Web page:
Another possibility is to do with the news outlet itself. One of our earlier How to “Research the Headlines” posts looked at the ways in which bias of a particular paper or website might flavour their take on the research. It’s always worth bearing in mind that wherever we go for our news is likely to have bias at one level or another. Sometimes inconsistencies in reporting actually help us to identify this.

Two media reports on the same research are very similar

This might sound like the first category above, but what we mean here is when two reports not only come to the same conclusion, but they say it with very, very similar words. That might suggest that the articles have been based in whole or in part on a press release describing the research. That can be fine, as press releases often do a good job summarising the paper minus the jargon, and is usually compiled by the research team, the university where the research was conducted, or by the journal where the research has been published.

However, uncritically using the press release can sometimes lead to problems if the press release is itself a little overly optimistic in its appraisal of the study (or is in fact a downright exaggeration). At Research the Headlines, we’ve discussed cases where reports in the media have been based on somewhat problematic press releases (our most recent example considered a study linking overnight phone charging and obesity). It can lead to stories where important issues with the study are not properly discussed, or indeed raised at all. This is where researchers have a really important role to play. A press release is a really useful tool, but it is also open to misuse, whether intentional or not. As those writing a press release have a vested interest in getting their research widely cited, using them as the sole source of a media report is best avoided.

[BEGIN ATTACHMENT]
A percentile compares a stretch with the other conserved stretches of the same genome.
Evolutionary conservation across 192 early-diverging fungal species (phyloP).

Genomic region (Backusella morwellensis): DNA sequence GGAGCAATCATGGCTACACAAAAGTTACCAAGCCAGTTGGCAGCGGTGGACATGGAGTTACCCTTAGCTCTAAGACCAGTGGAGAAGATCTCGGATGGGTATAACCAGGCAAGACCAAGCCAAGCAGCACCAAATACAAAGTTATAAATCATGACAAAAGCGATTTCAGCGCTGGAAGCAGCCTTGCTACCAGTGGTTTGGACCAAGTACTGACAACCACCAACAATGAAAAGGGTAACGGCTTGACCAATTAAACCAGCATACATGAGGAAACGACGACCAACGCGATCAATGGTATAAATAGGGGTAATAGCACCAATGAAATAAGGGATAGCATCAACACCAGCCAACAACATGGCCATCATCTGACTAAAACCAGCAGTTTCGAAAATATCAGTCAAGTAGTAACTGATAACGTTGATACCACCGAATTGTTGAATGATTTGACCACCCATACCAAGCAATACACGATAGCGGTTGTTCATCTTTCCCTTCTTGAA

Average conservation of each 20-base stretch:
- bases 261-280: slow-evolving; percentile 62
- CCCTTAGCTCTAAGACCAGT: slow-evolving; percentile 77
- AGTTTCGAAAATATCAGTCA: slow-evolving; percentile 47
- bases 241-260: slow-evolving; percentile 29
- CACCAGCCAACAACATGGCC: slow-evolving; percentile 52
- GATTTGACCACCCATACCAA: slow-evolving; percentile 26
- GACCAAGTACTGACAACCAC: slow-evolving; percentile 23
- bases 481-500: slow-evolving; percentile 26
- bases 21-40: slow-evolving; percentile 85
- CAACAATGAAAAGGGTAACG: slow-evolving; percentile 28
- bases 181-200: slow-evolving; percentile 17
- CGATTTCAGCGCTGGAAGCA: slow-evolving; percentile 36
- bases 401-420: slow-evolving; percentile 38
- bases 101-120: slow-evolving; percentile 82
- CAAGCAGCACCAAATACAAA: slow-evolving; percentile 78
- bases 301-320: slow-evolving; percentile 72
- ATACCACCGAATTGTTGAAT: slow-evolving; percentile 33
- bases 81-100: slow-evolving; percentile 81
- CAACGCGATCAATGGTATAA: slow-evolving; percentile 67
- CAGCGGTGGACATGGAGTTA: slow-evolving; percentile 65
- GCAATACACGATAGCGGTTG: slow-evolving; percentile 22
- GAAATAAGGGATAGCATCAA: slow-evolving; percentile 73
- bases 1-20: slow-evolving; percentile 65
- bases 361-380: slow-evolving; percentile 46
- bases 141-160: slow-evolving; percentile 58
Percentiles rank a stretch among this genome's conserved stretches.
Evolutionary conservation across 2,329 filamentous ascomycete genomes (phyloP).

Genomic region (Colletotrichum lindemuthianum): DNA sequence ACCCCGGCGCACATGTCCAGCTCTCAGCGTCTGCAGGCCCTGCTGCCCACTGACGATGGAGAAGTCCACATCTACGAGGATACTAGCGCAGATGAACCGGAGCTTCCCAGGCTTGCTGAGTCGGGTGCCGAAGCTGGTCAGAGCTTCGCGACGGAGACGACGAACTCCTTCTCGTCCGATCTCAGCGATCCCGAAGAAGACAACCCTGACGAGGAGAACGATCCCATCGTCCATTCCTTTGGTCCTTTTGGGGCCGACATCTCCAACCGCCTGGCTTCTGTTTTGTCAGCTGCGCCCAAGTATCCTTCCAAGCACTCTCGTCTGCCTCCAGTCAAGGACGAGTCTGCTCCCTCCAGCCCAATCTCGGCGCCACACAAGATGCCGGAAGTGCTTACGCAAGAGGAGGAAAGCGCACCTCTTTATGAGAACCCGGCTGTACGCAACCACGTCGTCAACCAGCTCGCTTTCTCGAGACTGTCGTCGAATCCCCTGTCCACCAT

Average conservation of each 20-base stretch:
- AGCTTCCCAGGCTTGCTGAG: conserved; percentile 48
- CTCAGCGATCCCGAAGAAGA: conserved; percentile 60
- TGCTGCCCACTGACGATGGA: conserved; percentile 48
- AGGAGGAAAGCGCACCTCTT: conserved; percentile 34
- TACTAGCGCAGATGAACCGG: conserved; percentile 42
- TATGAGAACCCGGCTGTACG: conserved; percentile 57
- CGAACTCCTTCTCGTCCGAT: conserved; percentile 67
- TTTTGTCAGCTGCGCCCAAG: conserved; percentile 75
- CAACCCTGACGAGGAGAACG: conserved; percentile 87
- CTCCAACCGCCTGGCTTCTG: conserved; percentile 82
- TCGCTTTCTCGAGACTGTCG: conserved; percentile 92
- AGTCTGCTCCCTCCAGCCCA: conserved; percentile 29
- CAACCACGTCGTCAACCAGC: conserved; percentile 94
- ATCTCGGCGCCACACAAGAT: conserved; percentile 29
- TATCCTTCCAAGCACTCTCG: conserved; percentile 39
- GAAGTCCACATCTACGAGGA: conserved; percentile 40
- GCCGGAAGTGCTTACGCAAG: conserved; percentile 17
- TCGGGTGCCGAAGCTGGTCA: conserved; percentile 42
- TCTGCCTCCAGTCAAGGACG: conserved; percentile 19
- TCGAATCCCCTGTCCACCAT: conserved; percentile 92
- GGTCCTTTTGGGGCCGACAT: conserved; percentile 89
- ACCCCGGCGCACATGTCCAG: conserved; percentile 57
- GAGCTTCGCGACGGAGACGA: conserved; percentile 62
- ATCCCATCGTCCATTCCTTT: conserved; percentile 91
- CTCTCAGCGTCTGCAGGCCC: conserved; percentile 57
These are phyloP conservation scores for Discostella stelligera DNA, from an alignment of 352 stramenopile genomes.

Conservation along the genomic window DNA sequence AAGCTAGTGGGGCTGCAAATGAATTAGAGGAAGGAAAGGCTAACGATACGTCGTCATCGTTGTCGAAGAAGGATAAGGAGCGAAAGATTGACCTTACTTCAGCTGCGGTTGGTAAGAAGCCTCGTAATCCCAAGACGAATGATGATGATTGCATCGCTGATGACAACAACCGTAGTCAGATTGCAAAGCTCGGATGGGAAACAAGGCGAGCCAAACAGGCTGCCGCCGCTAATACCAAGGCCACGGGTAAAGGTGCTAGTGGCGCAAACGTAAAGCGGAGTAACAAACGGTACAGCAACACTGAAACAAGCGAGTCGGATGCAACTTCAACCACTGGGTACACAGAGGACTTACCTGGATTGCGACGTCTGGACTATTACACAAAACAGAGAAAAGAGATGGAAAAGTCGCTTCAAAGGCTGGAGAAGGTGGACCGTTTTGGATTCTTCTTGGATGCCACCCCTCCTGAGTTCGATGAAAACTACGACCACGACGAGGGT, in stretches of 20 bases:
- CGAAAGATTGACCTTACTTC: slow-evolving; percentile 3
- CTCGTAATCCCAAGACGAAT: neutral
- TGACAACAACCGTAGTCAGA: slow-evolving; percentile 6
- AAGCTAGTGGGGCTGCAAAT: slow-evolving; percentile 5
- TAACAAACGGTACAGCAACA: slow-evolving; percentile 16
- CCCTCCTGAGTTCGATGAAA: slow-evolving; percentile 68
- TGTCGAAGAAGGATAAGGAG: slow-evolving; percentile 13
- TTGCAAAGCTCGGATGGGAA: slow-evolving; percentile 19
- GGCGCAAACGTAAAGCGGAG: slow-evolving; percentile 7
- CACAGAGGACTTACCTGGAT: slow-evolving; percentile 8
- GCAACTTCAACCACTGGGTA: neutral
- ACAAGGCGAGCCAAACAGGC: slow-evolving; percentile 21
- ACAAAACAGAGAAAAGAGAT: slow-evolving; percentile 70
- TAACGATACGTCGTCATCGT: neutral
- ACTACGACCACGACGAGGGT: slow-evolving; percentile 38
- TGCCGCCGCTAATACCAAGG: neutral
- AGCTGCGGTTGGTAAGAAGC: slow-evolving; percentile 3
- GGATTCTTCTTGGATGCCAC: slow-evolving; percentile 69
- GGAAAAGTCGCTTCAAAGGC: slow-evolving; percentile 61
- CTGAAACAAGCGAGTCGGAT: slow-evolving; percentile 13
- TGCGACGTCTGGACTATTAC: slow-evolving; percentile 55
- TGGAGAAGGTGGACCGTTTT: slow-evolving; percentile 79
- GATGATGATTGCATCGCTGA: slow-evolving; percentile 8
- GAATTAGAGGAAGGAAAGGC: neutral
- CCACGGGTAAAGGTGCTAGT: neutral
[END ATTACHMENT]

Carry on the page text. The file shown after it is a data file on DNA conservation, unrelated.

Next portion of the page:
Two media reports on the same research are identical

This is related to the point above, but as suggested, the two reports are not just similar, but word-for-word copies. Again, these words will usually have come from the press release (though there are cases where one media outlet might just copy from another!), so if that’s a fair and accurate reflection of the study, minimal harm done. The caveats about press releases above apply.

It’s understandable why such articles appear – it’s an easy way to fill some space (and of course, using press releases word-for-word is not exclusive to reporting research). The problem it hides, however, is the reliance on that technique rather than having specialised reporters providing a full and proper appraisal of the research. As researchers, we need to be aware of this when compiling our press releases, and ensure we carefully choose our words (and ensure they’re not lost in edits by university of journal press offices).

So, next time some research being reported in the media takes your interest, spend a few minutes looking at other newspapers and websites to see how consistently it has been covered. Very consistent or inconsistent reporting might both affect how you ultimately view that research.

This How to “Research the Headlines” was brought to you by Alan Gow. Access all of the How to “Research the Headlines” guides here.